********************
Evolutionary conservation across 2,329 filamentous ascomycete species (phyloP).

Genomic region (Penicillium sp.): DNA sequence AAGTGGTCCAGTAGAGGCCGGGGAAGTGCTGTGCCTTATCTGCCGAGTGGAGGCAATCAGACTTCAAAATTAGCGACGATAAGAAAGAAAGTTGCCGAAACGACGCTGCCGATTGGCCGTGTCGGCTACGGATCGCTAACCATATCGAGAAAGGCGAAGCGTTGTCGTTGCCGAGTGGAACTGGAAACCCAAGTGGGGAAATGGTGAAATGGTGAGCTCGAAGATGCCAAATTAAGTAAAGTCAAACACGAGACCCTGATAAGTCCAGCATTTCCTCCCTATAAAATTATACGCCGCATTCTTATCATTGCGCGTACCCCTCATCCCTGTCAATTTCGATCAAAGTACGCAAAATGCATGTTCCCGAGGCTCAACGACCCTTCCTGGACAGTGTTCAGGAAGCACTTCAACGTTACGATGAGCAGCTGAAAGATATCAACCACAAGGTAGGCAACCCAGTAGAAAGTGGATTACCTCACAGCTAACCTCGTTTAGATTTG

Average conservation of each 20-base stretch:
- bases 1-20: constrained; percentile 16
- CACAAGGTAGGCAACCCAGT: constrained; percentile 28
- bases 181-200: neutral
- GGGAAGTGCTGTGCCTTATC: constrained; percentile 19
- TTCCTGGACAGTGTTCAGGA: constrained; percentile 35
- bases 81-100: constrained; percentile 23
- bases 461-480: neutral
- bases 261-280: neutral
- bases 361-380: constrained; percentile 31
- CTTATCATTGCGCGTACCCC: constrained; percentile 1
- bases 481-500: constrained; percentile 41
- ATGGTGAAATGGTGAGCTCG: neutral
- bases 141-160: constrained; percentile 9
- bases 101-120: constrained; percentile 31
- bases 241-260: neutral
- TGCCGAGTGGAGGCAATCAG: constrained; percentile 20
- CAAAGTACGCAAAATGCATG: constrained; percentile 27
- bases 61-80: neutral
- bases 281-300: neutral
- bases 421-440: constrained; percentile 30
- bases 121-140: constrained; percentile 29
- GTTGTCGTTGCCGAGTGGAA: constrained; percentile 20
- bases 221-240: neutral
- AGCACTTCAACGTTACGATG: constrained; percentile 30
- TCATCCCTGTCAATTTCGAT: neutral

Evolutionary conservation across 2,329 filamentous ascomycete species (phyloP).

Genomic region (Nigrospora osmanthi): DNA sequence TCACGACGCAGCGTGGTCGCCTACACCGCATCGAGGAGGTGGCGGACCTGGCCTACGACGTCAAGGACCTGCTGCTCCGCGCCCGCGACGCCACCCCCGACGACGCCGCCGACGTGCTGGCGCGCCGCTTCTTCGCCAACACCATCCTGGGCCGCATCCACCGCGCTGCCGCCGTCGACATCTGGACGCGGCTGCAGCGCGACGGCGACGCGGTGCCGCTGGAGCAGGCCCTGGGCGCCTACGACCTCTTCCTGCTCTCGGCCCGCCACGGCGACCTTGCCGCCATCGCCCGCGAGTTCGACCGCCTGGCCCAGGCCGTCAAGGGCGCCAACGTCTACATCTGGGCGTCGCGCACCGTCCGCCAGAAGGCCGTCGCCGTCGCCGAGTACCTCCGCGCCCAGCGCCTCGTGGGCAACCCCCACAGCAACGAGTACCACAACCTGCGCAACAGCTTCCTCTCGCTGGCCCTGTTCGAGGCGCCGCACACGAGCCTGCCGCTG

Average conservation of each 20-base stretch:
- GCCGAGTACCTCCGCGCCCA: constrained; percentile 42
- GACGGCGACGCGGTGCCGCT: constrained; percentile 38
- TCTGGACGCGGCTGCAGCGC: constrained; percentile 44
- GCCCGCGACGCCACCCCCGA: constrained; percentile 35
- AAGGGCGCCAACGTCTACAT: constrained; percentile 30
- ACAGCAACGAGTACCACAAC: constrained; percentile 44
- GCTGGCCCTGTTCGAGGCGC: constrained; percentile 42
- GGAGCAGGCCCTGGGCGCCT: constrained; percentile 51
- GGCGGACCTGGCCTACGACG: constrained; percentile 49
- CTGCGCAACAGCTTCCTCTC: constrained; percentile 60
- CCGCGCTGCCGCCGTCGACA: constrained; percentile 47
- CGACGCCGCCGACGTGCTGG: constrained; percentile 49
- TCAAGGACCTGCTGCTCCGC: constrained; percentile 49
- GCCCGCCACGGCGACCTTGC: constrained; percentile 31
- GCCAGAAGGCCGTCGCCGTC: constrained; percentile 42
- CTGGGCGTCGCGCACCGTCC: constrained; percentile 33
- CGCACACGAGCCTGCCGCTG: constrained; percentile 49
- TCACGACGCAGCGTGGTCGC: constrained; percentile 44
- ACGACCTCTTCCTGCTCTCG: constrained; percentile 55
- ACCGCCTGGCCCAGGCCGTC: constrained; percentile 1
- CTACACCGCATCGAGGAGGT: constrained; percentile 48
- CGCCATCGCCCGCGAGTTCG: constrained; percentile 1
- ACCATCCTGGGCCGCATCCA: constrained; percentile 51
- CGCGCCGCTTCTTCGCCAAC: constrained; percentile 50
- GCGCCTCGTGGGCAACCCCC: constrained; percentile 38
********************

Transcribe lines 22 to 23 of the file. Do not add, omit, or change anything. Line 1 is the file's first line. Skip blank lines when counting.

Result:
- bases 281-300: neutral
- bases 421-440: constrained; percentile 30